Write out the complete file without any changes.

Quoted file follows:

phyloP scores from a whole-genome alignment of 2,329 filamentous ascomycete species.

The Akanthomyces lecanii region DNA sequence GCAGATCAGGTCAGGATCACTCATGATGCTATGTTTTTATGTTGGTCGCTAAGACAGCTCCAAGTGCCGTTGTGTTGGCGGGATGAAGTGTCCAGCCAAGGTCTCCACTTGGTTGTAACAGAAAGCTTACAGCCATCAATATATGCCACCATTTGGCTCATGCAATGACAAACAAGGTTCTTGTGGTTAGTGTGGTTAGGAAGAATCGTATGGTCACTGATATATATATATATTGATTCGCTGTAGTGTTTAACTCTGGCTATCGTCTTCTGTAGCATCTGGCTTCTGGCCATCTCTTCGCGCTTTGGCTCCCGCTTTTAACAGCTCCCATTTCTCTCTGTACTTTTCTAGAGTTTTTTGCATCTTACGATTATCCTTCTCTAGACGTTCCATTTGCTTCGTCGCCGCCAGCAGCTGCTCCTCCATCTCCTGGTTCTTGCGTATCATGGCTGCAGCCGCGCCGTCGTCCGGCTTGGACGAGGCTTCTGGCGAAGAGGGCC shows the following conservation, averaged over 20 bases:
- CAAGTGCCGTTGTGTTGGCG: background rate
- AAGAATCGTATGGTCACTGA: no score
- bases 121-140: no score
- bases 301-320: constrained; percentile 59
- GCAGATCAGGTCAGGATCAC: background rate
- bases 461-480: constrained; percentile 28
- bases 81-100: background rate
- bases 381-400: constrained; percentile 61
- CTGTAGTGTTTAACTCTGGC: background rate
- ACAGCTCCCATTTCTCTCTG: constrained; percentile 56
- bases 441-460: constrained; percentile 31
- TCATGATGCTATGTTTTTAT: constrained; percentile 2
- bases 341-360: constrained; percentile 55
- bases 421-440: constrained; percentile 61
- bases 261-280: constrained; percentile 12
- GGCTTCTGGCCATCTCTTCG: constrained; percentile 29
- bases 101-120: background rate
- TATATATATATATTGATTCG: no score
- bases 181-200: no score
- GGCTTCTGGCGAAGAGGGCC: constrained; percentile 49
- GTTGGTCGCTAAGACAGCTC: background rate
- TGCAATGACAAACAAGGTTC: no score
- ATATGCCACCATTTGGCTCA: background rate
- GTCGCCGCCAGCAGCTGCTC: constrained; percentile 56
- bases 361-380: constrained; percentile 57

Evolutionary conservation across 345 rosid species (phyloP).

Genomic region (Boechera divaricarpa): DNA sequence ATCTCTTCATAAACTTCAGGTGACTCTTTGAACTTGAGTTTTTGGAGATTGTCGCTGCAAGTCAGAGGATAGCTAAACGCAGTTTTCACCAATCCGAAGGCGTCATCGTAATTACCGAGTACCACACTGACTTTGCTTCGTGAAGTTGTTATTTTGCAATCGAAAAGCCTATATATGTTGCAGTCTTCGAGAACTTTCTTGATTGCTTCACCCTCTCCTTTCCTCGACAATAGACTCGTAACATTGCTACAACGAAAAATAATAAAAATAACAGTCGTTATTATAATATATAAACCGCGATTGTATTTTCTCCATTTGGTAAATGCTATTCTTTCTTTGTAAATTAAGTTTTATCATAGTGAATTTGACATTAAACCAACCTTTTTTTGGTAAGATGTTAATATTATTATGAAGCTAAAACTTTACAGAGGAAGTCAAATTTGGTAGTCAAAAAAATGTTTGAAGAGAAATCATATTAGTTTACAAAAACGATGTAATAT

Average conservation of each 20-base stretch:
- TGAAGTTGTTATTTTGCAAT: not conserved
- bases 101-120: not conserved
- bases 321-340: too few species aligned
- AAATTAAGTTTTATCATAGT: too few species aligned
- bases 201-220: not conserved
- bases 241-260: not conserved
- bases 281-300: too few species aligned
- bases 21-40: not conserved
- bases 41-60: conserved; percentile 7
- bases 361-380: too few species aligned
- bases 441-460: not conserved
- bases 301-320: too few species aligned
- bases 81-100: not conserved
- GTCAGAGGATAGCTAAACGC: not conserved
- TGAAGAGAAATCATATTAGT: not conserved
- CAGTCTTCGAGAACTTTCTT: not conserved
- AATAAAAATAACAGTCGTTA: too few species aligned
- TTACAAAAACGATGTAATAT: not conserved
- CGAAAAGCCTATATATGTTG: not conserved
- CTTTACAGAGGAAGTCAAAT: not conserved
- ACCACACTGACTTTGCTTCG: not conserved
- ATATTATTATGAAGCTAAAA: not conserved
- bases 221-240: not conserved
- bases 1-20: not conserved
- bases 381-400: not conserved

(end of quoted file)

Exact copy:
phyloP scores from a whole-genome alignment of 2,329 filamentous ascomycete species.

The Akanthomyces lecanii region DNA sequence GCAGATCAGGTCAGGATCACTCATGATGCTATGTTTTTATGTTGGTCGCTAAGACAGCTCCAAGTGCCGTTGTGTTGGCGGGATGAAGTGTCCAGCCAAGGTCTCCACTTGGTTGTAACAGAAAGCTTACAGCCATCAATATATGCCACCATTTGGCTCATGCAATGACAAACAAGGTTCTTGTGGTTAGTGTGGTTAGGAAGAATCGTATGGTCACTGATATATATATATATTGATTCGCTGTAGTGTTTAACTCTGGCTATCGTCTTCTGTAGCATCTGGCTTCTGGCCATCTCTTCGCGCTTTGGCTCCCGCTTTTAACAGCTCCCATTTCTCTCTGTACTTTTCTAGAGTTTTTTGCATCTTACGATTATCCTTCTCTAGACGTTCCATTTGCTTCGTCGCCGCCAGCAGCTGCTCCTCCATCTCCTGGTTCTTGCGTATCATGGCTGCAGCCGCGCCGTCGTCCGGCTTGGACGAGGCTTCTGGCGAAGAGGGCC shows the following conservation, averaged over 20 bases:
- CAAGTGCCGTTGTGTTGGCG: background rate
- AAGAATCGTATGGTCACTGA: no score
- bases 121-140: no score
- bases 301-320: constrained; percentile 59
- GCAGATCAGGTCAGGATCAC: background rate
- bases 461-480: constrained; percentile 28
- bases 81-100: background rate
- bases 381-400: constrained; percentile 61
- CTGTAGTGTTTAACTCTGGC: background rate
- ACAGCTCCCATTTCTCTCTG: constrained; percentile 56
- bases 441-460: constrained; percentile 31
- TCATGATGCTATGTTTTTAT: constrained; percentile 2
- bases 341-360: constrained; percentile 55
- bases 421-440: constrained; percentile 61
- bases 261-280: constrained; percentile 12
- GGCTTCTGGCCATCTCTTCG: constrained; percentile 29
- bases 101-120: background rate
- TATATATATATATTGATTCG: no score
- bases 181-200: no score
- GGCTTCTGGCGAAGAGGGCC: constrained; percentile 49
- GTTGGTCGCTAAGACAGCTC: background rate
- TGCAATGACAAACAAGGTTC: no score
- ATATGCCACCATTTGGCTCA: background rate
- GTCGCCGCCAGCAGCTGCTC: constrained; percentile 56
- bases 361-380: constrained; percentile 57

Evolutionary conservation across 345 rosid species (phyloP).

Genomic region (Boechera divaricarpa): DNA sequence ATCTCTTCATAAACTTCAGGTGACTCTTTGAACTTGAGTTTTTGGAGATTGTCGCTGCAAGTCAGAGGATAGCTAAACGCAGTTTTCACCAATCCGAAGGCGTCATCGTAATTACCGAGTACCACACTGACTTTGCTTCGTGAAGTTGTTATTTTGCAATCGAAAAGCCTATATATGTTGCAGTCTTCGAGAACTTTCTTGATTGCTTCACCCTCTCCTTTCCTCGACAATAGACTCGTAACATTGCTACAACGAAAAATAATAAAAATAACAGTCGTTATTATAATATATAAACCGCGATTGTATTTTCTCCATTTGGTAAATGCTATTCTTTCTTTGTAAATTAAGTTTTATCATAGTGAATTTGACATTAAACCAACCTTTTTTTGGTAAGATGTTAATATTATTATGAAGCTAAAACTTTACAGAGGAAGTCAAATTTGGTAGTCAAAAAAATGTTTGAAGAGAAATCATATTAGTTTACAAAAACGATGTAATAT

Average conservation of each 20-base stretch:
- TGAAGTTGTTATTTTGCAAT: not conserved
- bases 101-120: not conserved
- bases 321-340: too few species aligned
- AAATTAAGTTTTATCATAGT: too few species aligned
- bases 201-220: not conserved
- bases 241-260: not conserved
- bases 281-300: too few species aligned
- bases 21-40: not conserved
- bases 41-60: conserved; percentile 7
- bases 361-380: too few species aligned
- bases 441-460: not conserved
- bases 301-320: too few species aligned
- bases 81-100: not conserved
- GTCAGAGGATAGCTAAACGC: not conserved
- TGAAGAGAAATCATATTAGT: not conserved
- CAGTCTTCGAGAACTTTCTT: not conserved
- AATAAAAATAACAGTCGTTA: too few species aligned
- TTACAAAAACGATGTAATAT: not conserved
- CGAAAAGCCTATATATGTTG: not conserved
- CTTTACAGAGGAAGTCAAAT: not conserved
- ACCACACTGACTTTGCTTCG: not conserved
- ATATTATTATGAAGCTAAAA: not conserved
- bases 221-240: not conserved
- bases 1-20: not conserved
- bases 381-400: not conserved